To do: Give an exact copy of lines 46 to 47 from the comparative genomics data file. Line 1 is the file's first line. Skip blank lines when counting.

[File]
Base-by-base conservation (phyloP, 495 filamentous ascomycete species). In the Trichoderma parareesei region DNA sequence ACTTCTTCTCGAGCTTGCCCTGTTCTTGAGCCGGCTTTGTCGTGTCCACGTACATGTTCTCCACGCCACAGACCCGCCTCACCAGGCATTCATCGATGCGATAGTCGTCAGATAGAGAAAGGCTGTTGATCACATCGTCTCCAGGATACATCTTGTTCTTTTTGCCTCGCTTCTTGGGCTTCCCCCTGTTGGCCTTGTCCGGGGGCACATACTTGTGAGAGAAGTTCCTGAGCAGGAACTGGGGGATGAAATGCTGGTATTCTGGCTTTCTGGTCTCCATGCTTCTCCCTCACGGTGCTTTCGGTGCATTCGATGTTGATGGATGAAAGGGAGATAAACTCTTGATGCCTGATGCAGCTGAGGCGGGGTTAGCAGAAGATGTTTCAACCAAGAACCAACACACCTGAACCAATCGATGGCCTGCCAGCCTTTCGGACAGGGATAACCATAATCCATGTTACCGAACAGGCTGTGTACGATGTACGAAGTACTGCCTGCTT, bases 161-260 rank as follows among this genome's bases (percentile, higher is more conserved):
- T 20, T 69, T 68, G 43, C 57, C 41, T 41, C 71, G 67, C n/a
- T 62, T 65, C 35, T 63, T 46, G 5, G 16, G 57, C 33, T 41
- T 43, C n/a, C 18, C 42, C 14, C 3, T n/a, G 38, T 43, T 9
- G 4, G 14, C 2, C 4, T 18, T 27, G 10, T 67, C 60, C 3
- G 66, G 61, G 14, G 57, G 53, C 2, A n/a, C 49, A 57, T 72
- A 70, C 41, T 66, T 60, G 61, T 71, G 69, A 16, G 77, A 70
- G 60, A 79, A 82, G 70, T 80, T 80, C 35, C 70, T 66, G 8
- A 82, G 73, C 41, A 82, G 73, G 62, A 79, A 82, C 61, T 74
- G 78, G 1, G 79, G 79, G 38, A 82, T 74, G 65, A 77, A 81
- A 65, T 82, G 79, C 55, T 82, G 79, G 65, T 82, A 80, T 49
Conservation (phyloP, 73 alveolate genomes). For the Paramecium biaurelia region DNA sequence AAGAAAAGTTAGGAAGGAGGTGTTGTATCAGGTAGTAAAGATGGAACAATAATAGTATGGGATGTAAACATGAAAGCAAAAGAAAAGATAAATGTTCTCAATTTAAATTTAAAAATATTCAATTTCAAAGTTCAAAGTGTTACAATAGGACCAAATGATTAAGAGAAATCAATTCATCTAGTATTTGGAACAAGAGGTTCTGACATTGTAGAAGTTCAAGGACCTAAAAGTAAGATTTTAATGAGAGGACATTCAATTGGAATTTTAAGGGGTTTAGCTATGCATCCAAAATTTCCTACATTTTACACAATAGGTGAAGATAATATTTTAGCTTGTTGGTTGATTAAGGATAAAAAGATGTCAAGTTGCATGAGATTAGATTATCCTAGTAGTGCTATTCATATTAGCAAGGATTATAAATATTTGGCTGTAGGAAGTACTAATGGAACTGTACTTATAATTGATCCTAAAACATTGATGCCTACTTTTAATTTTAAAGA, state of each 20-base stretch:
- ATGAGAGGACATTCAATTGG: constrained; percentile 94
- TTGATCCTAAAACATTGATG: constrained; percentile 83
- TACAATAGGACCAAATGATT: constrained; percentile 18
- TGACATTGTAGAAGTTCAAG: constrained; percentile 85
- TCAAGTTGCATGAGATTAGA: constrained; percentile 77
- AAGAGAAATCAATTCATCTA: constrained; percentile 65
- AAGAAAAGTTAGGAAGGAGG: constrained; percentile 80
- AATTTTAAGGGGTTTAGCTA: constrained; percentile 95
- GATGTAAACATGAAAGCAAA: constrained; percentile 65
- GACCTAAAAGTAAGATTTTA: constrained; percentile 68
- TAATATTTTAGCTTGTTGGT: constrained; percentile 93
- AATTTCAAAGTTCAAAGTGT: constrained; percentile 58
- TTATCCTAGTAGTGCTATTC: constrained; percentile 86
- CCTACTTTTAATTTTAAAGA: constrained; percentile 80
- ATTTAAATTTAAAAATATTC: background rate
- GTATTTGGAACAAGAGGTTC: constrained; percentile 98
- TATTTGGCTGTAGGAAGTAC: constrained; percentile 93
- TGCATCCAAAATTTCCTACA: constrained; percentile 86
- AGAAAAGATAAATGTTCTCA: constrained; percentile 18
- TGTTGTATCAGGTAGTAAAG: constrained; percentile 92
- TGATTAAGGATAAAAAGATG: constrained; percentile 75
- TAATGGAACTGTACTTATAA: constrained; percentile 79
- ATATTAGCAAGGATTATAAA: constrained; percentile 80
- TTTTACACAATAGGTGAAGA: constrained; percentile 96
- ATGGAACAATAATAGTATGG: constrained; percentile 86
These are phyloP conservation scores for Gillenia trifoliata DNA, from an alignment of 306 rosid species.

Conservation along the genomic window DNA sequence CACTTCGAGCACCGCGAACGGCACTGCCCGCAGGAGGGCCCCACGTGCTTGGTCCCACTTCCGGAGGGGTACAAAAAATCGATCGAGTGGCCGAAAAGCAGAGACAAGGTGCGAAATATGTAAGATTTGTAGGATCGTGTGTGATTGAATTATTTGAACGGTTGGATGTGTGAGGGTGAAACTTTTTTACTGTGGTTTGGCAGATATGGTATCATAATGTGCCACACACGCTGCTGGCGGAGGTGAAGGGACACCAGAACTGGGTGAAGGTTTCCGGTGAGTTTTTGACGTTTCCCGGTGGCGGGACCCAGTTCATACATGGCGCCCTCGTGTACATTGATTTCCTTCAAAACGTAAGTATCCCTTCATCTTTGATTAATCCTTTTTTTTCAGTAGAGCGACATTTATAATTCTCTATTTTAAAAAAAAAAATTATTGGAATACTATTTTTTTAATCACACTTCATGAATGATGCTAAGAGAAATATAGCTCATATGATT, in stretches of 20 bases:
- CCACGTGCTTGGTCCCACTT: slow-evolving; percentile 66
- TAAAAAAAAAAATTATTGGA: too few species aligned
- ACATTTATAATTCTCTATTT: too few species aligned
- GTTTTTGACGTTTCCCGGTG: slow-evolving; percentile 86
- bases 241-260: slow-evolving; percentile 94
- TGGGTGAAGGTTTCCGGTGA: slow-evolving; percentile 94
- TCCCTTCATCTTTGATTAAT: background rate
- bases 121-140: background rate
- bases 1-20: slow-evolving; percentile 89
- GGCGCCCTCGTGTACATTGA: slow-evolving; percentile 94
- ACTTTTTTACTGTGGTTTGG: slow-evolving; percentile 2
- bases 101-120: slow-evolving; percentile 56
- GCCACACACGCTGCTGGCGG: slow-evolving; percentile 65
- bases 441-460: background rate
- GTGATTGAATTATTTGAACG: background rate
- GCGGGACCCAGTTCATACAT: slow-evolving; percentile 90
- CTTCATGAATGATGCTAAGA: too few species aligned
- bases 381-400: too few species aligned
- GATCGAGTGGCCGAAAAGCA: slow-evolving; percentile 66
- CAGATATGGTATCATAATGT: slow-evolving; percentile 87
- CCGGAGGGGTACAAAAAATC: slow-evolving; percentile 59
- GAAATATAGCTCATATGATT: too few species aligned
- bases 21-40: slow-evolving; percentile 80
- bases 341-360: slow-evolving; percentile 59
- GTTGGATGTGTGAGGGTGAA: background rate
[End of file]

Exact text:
- TCCCTTCATCTTTGATTAAT: background rate
- bases 121-140: background rate